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The fuel system and the ignition system are completely separate systems, with the exception of the ECM, which essentially controls both. If it was just a fuel pressure issue I would say bypass the fuel pump relay to see if the system pressurizes, and check the inertia switch. If it was just a sudden lack of spark I would first check the ignition module, then the coil, then lastly the pickup coil inside the distributer. But if both systems were affected at once, I would have to suspect the ECM.
Try bypassing the fuel pump relay to see if you get fuel pressure. The pump should run constantly with it bypassed. If you still have no pressure, check the inertia switch behind the glove compartment at the fire wall just behind the carpet. There's a button on top to reset it, but it would be best to check for voltage on both wires when the relay is bypassed, or unplug the switch and you should have continuity between both terminals. If all this checks out, and you don't hear the fuel pump engage for a couple seconds when the ignition is turned on, I would again suspect the ECU. Having fuel pressure with the bypass would indicate that the relay is good, the fuel system is good, but the ECM is at fault. Let us know how the bypass goes.
Fuel pump relay bypass.jpg
 

beckers0347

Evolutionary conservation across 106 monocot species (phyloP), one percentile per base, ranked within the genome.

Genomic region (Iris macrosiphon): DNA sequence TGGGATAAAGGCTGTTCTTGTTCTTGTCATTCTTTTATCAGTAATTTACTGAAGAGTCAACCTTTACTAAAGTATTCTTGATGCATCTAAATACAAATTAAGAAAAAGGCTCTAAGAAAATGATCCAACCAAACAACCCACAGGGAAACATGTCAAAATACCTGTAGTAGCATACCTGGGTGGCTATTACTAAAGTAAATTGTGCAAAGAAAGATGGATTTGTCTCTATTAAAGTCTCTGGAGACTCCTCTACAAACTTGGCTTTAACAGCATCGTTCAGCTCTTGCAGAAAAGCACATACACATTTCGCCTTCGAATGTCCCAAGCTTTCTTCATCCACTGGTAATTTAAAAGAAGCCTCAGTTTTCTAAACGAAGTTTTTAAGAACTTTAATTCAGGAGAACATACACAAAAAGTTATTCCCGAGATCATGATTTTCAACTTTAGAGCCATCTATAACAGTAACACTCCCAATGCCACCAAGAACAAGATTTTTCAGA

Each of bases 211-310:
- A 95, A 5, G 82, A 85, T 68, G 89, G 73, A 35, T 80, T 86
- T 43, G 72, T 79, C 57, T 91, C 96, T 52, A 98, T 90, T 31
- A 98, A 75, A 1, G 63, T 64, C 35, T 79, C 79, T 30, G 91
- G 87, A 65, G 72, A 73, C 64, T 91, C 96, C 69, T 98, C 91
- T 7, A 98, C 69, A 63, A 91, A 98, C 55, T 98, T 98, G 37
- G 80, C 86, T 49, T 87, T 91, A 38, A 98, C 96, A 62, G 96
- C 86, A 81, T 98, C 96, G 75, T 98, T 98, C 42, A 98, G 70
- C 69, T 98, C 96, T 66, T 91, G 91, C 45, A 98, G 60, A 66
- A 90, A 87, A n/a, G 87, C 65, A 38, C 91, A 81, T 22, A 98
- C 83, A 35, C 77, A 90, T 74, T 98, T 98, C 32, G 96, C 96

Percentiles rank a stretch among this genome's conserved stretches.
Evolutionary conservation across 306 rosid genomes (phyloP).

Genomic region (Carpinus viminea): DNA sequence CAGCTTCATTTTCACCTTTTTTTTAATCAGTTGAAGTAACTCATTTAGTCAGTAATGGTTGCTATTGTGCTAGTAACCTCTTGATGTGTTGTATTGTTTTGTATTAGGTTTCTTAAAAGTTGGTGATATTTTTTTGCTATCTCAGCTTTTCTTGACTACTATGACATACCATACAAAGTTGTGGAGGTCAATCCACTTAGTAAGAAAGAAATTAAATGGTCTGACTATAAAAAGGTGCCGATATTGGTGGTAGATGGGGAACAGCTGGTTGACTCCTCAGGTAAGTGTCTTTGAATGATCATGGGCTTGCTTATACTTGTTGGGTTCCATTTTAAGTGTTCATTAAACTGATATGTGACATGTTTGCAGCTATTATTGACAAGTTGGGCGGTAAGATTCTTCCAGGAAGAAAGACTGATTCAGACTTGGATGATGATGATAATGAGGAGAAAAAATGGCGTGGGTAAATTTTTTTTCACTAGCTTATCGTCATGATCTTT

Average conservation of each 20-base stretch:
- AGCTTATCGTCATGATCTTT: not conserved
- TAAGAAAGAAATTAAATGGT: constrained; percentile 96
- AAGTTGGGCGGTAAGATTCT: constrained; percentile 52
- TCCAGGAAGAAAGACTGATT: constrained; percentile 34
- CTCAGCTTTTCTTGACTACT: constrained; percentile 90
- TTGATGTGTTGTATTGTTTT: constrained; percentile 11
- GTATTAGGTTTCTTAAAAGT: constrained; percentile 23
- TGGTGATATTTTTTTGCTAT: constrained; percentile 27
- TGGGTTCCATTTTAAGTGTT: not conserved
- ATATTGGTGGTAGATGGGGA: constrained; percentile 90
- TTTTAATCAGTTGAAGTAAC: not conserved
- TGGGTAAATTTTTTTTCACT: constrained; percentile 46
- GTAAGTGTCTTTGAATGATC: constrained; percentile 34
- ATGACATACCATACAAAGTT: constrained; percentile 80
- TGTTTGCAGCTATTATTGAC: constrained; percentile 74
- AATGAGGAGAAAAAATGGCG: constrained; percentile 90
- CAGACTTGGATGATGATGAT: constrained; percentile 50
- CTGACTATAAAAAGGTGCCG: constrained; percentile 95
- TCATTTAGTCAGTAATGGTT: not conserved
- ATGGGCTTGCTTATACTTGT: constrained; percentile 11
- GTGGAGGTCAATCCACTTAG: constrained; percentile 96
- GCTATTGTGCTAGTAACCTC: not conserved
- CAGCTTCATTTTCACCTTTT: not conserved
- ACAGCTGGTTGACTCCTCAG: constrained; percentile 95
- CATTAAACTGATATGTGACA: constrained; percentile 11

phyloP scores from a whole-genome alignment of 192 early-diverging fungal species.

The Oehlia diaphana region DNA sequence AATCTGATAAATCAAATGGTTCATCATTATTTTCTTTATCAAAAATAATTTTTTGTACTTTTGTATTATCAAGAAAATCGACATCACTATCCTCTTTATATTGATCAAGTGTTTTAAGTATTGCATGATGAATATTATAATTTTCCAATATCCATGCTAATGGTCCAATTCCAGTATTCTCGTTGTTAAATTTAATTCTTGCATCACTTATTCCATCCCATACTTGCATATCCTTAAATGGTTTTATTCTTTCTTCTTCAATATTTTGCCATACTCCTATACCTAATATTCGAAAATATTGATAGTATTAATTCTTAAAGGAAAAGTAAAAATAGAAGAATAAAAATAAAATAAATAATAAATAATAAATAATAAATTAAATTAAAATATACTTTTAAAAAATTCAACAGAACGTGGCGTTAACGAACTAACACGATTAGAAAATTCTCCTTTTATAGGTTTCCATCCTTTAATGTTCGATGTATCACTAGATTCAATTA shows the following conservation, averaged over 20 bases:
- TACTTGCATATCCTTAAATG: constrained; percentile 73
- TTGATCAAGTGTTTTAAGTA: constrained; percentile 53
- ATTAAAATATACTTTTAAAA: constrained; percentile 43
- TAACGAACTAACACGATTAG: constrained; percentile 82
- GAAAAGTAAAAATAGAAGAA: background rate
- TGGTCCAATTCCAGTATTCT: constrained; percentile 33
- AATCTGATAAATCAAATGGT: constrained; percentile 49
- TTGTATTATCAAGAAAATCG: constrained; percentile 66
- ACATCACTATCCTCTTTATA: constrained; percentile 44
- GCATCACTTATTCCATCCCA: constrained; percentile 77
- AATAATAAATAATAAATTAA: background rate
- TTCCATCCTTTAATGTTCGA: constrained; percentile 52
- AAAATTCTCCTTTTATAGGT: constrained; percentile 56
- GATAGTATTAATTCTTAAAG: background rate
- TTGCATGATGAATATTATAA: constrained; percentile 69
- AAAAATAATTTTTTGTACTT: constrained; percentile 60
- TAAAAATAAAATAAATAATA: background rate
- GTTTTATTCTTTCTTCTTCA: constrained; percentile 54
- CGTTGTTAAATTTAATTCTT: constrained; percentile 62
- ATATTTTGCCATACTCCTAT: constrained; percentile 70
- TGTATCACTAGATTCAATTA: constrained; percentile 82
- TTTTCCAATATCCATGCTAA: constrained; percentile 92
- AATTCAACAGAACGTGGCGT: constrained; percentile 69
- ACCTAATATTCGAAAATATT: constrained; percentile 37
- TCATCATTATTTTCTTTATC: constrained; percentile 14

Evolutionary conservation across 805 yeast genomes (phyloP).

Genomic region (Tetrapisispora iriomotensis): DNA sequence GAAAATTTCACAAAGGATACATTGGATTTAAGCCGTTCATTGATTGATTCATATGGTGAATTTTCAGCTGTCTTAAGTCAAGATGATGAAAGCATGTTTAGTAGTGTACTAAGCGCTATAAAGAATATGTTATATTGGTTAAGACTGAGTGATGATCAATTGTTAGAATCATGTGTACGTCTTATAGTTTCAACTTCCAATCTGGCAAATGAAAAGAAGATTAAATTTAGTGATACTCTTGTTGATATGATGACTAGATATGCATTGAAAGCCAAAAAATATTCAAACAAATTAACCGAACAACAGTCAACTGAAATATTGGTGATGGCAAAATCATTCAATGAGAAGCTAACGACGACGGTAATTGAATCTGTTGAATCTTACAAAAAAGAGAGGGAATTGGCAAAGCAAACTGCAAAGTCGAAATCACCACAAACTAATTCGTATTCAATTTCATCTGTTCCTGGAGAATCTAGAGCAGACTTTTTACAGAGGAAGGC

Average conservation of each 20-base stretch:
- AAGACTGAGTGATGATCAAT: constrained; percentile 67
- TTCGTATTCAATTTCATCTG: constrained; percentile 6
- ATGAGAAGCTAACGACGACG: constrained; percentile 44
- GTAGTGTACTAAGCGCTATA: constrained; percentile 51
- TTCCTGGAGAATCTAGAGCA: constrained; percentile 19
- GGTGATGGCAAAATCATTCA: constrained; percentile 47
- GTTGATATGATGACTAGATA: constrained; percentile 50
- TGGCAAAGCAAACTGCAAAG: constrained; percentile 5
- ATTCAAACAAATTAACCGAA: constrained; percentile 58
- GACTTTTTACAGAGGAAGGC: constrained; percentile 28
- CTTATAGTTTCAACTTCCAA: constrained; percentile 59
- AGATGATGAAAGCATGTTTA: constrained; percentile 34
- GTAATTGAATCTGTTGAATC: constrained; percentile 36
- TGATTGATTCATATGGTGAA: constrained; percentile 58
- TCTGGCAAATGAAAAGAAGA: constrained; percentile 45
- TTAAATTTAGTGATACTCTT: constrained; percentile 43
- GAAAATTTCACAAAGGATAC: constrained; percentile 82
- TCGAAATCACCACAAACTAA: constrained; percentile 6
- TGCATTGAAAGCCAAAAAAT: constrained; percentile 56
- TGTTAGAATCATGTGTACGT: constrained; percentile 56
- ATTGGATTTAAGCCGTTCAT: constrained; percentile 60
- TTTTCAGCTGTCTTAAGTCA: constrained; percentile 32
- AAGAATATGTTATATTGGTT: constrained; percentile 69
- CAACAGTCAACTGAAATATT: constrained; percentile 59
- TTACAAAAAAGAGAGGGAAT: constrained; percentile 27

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Bypass worked, everything in the ignition system is brand new except the wires the connect everthing together so my assumtion was the ECU im going to get one from the junk yard tomorrow and try that out. THank you for the help.
 

beckers0347

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I went and got a new ecm and it started right up, just needed to be timed
 

Paulos

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Cool. Glad it was a relatively easy fix.
 

Oscara18

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The fuel system and the ignition system are completely separate systems, with the exception of the ECM, which essentially controls both. If it was just a fuel pressure issue I would say bypass the fuel pump relay to see if the system pressurizes, and check the inertia switch. If it was just a sudden lack of spark I would first check the ignition module, then the coil, then lastly the pickup coil inside the distributer. But if both systems were affected at once, I would have to suspect the ECM.
Try bypassing the fuel pump relay to see if you get fuel pressure. The pump should run constantly with it bypassed. If you still have no pressure, check the inertia switch behind the glove compartment at the fire wall just behind the carpet. There's a button on top to reset it, but it would be best to check for voltage on both wires when the relay is bypassed, or unplug the switch and you should have continuity between both terminals. If all this checks out, and you don't hear the fuel pump engage for a couple seconds when the ignition is turned on, I would again suspect the ECU. Having fuel pressure with the bypass would indicate that the relay is good, the fuel system is good, but the ECM is at fault. Let us know how the bypass goes.
View attachment 58765
This may be a dumb question but I'm having the same problem, when bypassing relay, I take the relay off and that's a picture of the plug itself that goes into the relay under the hood passenger side correct?